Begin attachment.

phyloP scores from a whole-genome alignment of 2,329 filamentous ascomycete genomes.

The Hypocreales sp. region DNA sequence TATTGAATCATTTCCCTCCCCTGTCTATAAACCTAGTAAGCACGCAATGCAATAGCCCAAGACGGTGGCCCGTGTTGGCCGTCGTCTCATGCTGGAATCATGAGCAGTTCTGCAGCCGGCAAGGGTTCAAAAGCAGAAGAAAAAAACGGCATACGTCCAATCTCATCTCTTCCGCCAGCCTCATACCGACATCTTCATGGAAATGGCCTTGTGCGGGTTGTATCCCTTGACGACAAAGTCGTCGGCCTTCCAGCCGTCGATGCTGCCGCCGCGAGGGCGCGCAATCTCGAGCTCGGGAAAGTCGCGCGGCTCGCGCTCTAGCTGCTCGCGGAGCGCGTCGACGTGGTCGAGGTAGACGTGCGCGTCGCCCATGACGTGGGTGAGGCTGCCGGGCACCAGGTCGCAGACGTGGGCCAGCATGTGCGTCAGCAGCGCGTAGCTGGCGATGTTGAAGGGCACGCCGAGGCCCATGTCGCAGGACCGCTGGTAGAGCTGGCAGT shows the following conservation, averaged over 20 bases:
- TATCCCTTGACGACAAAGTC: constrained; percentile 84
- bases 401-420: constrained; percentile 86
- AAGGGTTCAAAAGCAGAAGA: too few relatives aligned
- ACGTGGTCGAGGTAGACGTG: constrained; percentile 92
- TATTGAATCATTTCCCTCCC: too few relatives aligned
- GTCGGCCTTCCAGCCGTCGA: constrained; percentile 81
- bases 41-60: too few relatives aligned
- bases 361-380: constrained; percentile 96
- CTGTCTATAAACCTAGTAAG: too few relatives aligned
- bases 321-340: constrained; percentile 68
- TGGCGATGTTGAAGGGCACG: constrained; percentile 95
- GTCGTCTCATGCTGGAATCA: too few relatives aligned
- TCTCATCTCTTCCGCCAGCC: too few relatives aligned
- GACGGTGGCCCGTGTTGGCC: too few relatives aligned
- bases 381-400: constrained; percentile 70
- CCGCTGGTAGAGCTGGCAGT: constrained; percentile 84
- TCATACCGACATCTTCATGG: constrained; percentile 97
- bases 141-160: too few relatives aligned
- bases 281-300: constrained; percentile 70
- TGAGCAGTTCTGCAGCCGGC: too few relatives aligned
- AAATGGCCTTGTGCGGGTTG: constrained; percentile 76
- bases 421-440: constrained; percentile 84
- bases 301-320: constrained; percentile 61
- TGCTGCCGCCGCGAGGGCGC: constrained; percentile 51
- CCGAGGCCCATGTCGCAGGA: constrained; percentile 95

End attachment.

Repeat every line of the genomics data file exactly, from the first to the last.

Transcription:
phyloP scores from a whole-genome alignment of 2,329 filamentous ascomycete genomes.

The Hypocreales sp. region DNA sequence TATTGAATCATTTCCCTCCCCTGTCTATAAACCTAGTAAGCACGCAATGCAATAGCCCAAGACGGTGGCCCGTGTTGGCCGTCGTCTCATGCTGGAATCATGAGCAGTTCTGCAGCCGGCAAGGGTTCAAAAGCAGAAGAAAAAAACGGCATACGTCCAATCTCATCTCTTCCGCCAGCCTCATACCGACATCTTCATGGAAATGGCCTTGTGCGGGTTGTATCCCTTGACGACAAAGTCGTCGGCCTTCCAGCCGTCGATGCTGCCGCCGCGAGGGCGCGCAATCTCGAGCTCGGGAAAGTCGCGCGGCTCGCGCTCTAGCTGCTCGCGGAGCGCGTCGACGTGGTCGAGGTAGACGTGCGCGTCGCCCATGACGTGGGTGAGGCTGCCGGGCACCAGGTCGCAGACGTGGGCCAGCATGTGCGTCAGCAGCGCGTAGCTGGCGATGTTGAAGGGCACGCCGAGGCCCATGTCGCAGGACCGCTGGTAGAGCTGGCAGT shows the following conservation, averaged over 20 bases:
- TATCCCTTGACGACAAAGTC: constrained; percentile 84
- bases 401-420: constrained; percentile 86
- AAGGGTTCAAAAGCAGAAGA: too few relatives aligned
- ACGTGGTCGAGGTAGACGTG: constrained; percentile 92
- TATTGAATCATTTCCCTCCC: too few relatives aligned
- GTCGGCCTTCCAGCCGTCGA: constrained; percentile 81
- bases 41-60: too few relatives aligned
- bases 361-380: constrained; percentile 96
- CTGTCTATAAACCTAGTAAG: too few relatives aligned
- bases 321-340: constrained; percentile 68
- TGGCGATGTTGAAGGGCACG: constrained; percentile 95
- GTCGTCTCATGCTGGAATCA: too few relatives aligned
- TCTCATCTCTTCCGCCAGCC: too few relatives aligned
- GACGGTGGCCCGTGTTGGCC: too few relatives aligned
- bases 381-400: constrained; percentile 70
- CCGCTGGTAGAGCTGGCAGT: constrained; percentile 84
- TCATACCGACATCTTCATGG: constrained; percentile 97
- bases 141-160: too few relatives aligned
- bases 281-300: constrained; percentile 70
- TGAGCAGTTCTGCAGCCGGC: too few relatives aligned
- AAATGGCCTTGTGCGGGTTG: constrained; percentile 76
- bases 421-440: constrained; percentile 84
- bases 301-320: constrained; percentile 61
- TGCTGCCGCCGCGAGGGCGC: constrained; percentile 51
- CCGAGGCCCATGTCGCAGGA: constrained; percentile 95